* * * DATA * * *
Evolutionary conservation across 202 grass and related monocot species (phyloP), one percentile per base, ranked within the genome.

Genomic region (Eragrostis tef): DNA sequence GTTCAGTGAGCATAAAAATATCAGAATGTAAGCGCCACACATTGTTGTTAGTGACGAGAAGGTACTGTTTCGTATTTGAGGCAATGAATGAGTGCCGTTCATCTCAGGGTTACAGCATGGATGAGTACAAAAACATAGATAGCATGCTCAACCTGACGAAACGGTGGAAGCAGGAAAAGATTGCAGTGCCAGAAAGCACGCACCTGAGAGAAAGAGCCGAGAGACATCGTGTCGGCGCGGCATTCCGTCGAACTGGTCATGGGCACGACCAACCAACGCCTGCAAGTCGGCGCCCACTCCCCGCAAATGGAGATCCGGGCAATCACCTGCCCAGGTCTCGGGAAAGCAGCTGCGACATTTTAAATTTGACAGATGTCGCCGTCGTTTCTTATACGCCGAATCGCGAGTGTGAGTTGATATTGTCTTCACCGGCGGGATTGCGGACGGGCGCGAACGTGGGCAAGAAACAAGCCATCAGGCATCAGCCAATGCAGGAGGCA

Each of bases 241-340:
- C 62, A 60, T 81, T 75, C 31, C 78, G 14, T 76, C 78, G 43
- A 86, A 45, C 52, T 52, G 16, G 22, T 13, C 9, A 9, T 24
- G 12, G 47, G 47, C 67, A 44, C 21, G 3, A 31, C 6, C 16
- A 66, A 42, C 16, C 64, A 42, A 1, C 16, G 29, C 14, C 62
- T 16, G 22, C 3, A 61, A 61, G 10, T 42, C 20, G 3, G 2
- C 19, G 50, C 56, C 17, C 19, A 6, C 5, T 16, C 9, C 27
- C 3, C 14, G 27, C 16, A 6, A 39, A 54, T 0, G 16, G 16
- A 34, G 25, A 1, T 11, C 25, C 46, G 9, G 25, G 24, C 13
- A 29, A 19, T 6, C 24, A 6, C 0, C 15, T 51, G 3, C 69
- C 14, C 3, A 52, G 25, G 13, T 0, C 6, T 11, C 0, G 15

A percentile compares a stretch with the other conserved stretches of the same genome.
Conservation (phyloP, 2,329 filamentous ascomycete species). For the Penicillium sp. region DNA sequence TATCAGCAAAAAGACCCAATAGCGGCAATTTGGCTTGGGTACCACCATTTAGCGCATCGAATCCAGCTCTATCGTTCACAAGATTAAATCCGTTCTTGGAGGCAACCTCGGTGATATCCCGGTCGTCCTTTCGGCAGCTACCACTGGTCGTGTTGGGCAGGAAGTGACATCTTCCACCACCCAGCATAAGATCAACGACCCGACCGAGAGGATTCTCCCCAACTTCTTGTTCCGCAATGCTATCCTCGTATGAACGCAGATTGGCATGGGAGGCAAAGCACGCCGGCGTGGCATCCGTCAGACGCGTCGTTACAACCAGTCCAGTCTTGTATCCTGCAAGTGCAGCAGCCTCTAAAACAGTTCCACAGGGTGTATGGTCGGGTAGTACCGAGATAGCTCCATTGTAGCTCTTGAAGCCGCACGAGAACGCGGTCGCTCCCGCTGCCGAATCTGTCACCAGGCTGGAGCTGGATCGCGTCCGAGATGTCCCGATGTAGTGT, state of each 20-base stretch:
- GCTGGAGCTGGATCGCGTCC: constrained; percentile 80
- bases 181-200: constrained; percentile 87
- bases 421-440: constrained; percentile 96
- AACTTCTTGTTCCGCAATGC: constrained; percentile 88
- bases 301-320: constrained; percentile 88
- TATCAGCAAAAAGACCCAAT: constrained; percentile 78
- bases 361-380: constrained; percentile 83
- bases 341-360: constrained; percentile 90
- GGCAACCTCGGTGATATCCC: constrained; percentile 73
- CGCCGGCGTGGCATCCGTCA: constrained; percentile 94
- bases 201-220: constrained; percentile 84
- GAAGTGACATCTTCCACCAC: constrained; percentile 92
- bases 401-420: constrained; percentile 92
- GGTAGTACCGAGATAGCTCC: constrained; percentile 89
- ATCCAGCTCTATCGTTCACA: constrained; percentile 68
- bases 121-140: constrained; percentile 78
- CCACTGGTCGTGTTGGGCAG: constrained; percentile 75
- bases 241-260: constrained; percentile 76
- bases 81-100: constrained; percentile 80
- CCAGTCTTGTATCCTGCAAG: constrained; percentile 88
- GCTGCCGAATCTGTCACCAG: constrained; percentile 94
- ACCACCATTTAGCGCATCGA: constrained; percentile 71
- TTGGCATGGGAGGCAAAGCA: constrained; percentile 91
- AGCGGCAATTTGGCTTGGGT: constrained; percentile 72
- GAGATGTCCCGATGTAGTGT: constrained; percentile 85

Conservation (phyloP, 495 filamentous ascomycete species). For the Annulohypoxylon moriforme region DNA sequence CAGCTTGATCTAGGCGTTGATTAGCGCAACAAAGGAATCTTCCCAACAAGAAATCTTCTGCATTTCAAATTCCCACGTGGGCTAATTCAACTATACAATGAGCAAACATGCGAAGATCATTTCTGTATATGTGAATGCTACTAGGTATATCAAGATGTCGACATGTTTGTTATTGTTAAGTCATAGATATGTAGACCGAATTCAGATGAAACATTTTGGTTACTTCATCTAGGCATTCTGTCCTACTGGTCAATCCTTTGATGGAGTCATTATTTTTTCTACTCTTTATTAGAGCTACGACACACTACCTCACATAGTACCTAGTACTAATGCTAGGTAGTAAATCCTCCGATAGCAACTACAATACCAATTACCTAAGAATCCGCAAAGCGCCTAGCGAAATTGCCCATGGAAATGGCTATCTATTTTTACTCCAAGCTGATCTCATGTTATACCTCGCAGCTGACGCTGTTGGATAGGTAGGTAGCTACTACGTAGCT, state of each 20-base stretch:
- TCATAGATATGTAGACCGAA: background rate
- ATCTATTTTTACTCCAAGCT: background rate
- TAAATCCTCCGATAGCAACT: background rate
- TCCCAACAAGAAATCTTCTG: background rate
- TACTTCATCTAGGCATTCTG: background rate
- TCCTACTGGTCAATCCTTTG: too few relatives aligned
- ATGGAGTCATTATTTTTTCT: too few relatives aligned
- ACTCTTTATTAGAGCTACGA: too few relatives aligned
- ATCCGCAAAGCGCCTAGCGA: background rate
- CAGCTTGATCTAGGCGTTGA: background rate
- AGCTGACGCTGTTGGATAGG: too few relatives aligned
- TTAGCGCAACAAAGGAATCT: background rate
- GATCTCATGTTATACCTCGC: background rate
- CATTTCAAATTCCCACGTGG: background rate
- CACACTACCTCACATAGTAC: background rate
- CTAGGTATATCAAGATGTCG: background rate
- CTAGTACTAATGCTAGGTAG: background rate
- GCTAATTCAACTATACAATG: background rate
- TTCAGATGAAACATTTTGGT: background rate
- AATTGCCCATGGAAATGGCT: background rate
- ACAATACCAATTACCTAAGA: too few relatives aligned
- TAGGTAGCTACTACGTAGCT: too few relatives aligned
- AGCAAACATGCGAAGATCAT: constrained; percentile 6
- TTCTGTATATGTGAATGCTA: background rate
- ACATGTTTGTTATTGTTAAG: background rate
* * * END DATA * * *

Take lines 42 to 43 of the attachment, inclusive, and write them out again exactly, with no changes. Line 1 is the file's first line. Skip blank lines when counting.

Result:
- TCATAGATATGTAGACCGAA: background rate
- ATCTATTTTTACTCCAAGCT: background rate